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Lawmakers explore legislation to reduce maternal mortality

From Nancy Royden, LRC

Frankfort, KY -- Legislators heard from one of their own on Monday about proposals to shore up maternal health in Kentucky - a state described during testimony as having the second highest maternal mortality rate in the United States.

"I am very happy to be with you today to discuss a bill draft that I have worked on throughout the summer with a very nice bipartisan, bicameral, informal workgroup discussing maternal health," said Rep. Kimberly Poore Moser, R-Taylor Mill, also co-chair of the committee.

Moser said those working on the legislation are targeting ways to improve the state's situation.

"We've really tried to pull all of the stakeholders together to take a deep dive and hard look at what is affecting maternal mortality in Kentucky. We know that new Kentucky mothers die at a higher rate in Kentucky than 48 other states," she said.

Moser said the legislation will most likely undergo changes before the legislative session that begins on Jan. 2, but it calls for establishment of the Kentucky maternal psychiatry access program, also known as the Kentucky Lifeline for Moms.

A dedicated hotline number would be available for health care practitioners to obtain information about referrals, continuing professional education and other issues regarding mental health services.

"I can say definitively that maternal health, as in saving mothers and babies, is a priority, especially for our caucus, and we want to make sure we are supporting moms and babies. And that's really what this seeks to do," she said.

The legislation would also cover a special enrollment period when women find out they're pregnant, Moser said.

One area of major concern is the high rate of substance use disorder, which is the top cause of death for mothers in the year following a birth, she said.

The legislation also addresses a lack of insurance coverage, access to prenatal care, mental health treatment, education and service referrals, including treatment support and follow-up care, Moser said.

Sen. Whitney Westerfield, R-Fruit Hill, said he's aware of crisis pregnancy clients who struggle with costs of housing, transportation and other needs. He's working on legislation with some overlapping issues, and he commended Moser for her "leadership" and legislation to help mothers.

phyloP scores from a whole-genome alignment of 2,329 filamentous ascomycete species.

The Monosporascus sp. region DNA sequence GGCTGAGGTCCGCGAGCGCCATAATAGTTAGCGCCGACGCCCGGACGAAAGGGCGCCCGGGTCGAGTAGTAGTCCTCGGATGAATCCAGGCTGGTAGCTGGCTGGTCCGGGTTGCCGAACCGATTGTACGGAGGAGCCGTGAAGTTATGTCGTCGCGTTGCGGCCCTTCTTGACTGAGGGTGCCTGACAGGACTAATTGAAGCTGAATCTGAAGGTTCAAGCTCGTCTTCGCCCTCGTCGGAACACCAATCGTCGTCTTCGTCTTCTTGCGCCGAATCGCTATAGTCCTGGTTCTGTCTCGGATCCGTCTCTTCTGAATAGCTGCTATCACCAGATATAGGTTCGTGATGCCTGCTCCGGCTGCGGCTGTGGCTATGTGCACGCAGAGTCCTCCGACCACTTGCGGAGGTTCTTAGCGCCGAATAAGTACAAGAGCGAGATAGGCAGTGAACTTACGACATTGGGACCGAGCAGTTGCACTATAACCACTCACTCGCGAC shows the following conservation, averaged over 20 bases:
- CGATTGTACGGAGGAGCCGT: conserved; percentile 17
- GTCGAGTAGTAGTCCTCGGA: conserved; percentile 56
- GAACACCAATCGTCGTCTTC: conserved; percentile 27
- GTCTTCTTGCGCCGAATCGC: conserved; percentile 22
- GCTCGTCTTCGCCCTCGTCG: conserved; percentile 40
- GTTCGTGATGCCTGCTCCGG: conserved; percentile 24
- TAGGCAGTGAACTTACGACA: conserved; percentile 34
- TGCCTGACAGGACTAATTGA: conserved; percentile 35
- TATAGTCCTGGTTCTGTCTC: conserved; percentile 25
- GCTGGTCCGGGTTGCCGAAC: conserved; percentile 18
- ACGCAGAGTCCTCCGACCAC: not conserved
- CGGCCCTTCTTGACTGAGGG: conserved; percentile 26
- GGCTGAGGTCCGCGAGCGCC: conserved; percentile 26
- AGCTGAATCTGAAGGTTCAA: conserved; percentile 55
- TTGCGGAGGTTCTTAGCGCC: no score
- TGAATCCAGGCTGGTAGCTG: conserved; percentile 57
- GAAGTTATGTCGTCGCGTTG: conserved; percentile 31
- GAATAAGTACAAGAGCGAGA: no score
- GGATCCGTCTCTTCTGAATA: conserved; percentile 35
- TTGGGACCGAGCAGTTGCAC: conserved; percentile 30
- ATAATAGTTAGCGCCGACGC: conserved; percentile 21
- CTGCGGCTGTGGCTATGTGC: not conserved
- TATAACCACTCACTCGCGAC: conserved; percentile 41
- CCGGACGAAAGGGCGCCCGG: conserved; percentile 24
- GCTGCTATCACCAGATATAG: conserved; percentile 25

"Kentucky needs to invest in moms and children before they're born, when they're in the womb, after they're born, and as they're starting to grow in their early childhood development," he said. "We've done some things that are good, but we need to do a whole lot more."

Rep. Ryan Dotson, R-Winchester, said he's a father who supports the "momnibus" bill before broaching depression.

"And the question I have, and it's very personal to me because my eldest daughter gave birth to her second child, and she went into deep postpartum depression. And you referenced the mental health aspect. Does this deal with postpartum depression because I know how bad it got for her," he said.

Those concerns, Moser said, are integral to the bill. She pointed to components of the legislation that help identify women struggling with postpartum depression and improve their access to psychiatric care.

Sen. Cassie Chambers Armstrong, D-Louisville, said legislators had to ask several questions to understand the directions they need to take to tackle maternal mortality.

"The process started with, 'What do we know about the data in our communities and our state? What do the experts say are the best solutions for those problems?' and 'How can we craft something that makes sense in our current policy landscape?'"

Sen. Stephen Meredith, R-Leitchfield, also committee co-chair, asked Moser about urban vs. rural rates of maternal mortality.

Moser said the Kentucky Perinatal Quality Collaborative and the Maternal Mortality Review Panel have good information about the issue.

"Obviously, only the moms who need this insurance coverage would access it. So we don't anticipate that this is going to be a large number. So regardless of whether you're rural or you're urban, if you need insurance, you should have access to that," she said.

Sen. Donald Douglas, R-Nicholasville, thanked Moser, and said in Kentucky, 48% of births were covered by Medicaid. In 2022, 45% of the births in the state were covered by Medicaid. He urged the committee to "keep our eyes also on the big picture in the Medicaid area," adding there is no free money.

"So anyone who wants to argue that we are not putting money into this area needs to go back and look at some of the data. I want to make sure that we're looking at this in a pragmatic way, an objective way and not just an emotional way," he said.

Moser said she agrees that more people are accessing Medicaid, but having healthier citizens will benefit the state's economy and fewer people will access Medicaid.

"We are looking at this issue because this is a crisis, and we need to get our hands around it. But I think you're right. We need to ultimately look at how to make Kentucky a healthier place, and I think we're doing that," she said.

This story was posted on 2023-11-08 08:19:25
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